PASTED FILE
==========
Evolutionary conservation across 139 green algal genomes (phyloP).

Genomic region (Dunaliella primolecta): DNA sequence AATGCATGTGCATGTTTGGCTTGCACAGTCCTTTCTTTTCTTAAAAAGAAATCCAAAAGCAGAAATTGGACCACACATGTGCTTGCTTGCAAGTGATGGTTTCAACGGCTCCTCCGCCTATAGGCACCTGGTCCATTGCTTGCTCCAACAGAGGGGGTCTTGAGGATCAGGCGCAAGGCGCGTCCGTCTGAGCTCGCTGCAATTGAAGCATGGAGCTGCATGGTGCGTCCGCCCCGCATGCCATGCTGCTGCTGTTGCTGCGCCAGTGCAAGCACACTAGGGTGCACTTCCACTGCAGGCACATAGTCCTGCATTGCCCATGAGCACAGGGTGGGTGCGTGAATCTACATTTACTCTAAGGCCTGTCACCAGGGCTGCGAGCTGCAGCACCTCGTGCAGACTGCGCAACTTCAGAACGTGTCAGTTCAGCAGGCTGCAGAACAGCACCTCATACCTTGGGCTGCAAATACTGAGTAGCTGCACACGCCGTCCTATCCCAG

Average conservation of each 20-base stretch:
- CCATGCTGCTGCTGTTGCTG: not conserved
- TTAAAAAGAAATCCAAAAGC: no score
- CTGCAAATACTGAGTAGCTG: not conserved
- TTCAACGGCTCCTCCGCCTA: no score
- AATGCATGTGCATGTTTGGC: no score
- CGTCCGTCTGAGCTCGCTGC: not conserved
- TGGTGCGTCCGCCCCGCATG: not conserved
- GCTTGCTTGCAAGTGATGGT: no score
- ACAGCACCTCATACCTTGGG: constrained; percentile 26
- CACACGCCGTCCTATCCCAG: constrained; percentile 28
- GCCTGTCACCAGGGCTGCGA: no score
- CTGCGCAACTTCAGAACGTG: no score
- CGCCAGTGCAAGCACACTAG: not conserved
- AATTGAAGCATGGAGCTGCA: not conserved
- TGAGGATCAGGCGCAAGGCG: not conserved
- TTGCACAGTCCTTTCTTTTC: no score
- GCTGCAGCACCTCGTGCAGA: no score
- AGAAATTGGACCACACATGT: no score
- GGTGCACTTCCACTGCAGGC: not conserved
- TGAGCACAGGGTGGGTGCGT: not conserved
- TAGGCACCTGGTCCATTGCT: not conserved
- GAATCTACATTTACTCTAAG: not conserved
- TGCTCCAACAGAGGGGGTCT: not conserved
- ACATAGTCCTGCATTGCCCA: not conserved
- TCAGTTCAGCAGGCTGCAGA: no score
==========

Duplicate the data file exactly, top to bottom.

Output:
Evolutionary conservation across 139 green algal genomes (phyloP).

Genomic region (Dunaliella primolecta): DNA sequence AATGCATGTGCATGTTTGGCTTGCACAGTCCTTTCTTTTCTTAAAAAGAAATCCAAAAGCAGAAATTGGACCACACATGTGCTTGCTTGCAAGTGATGGTTTCAACGGCTCCTCCGCCTATAGGCACCTGGTCCATTGCTTGCTCCAACAGAGGGGGTCTTGAGGATCAGGCGCAAGGCGCGTCCGTCTGAGCTCGCTGCAATTGAAGCATGGAGCTGCATGGTGCGTCCGCCCCGCATGCCATGCTGCTGCTGTTGCTGCGCCAGTGCAAGCACACTAGGGTGCACTTCCACTGCAGGCACATAGTCCTGCATTGCCCATGAGCACAGGGTGGGTGCGTGAATCTACATTTACTCTAAGGCCTGTCACCAGGGCTGCGAGCTGCAGCACCTCGTGCAGACTGCGCAACTTCAGAACGTGTCAGTTCAGCAGGCTGCAGAACAGCACCTCATACCTTGGGCTGCAAATACTGAGTAGCTGCACACGCCGTCCTATCCCAG

Average conservation of each 20-base stretch:
- CCATGCTGCTGCTGTTGCTG: not conserved
- TTAAAAAGAAATCCAAAAGC: no score
- CTGCAAATACTGAGTAGCTG: not conserved
- TTCAACGGCTCCTCCGCCTA: no score
- AATGCATGTGCATGTTTGGC: no score
- CGTCCGTCTGAGCTCGCTGC: not conserved
- TGGTGCGTCCGCCCCGCATG: not conserved
- GCTTGCTTGCAAGTGATGGT: no score
- ACAGCACCTCATACCTTGGG: constrained; percentile 26
- CACACGCCGTCCTATCCCAG: constrained; percentile 28
- GCCTGTCACCAGGGCTGCGA: no score
- CTGCGCAACTTCAGAACGTG: no score
- CGCCAGTGCAAGCACACTAG: not conserved
- AATTGAAGCATGGAGCTGCA: not conserved
- TGAGGATCAGGCGCAAGGCG: not conserved
- TTGCACAGTCCTTTCTTTTC: no score
- GCTGCAGCACCTCGTGCAGA: no score
- AGAAATTGGACCACACATGT: no score
- GGTGCACTTCCACTGCAGGC: not conserved
- TGAGCACAGGGTGGGTGCGT: not conserved
- TAGGCACCTGGTCCATTGCT: not conserved
- GAATCTACATTTACTCTAAG: not conserved
- TGCTCCAACAGAGGGGGTCT: not conserved
- ACATAGTCCTGCATTGCCCA: not conserved
- TCAGTTCAGCAGGCTGCAGA: no score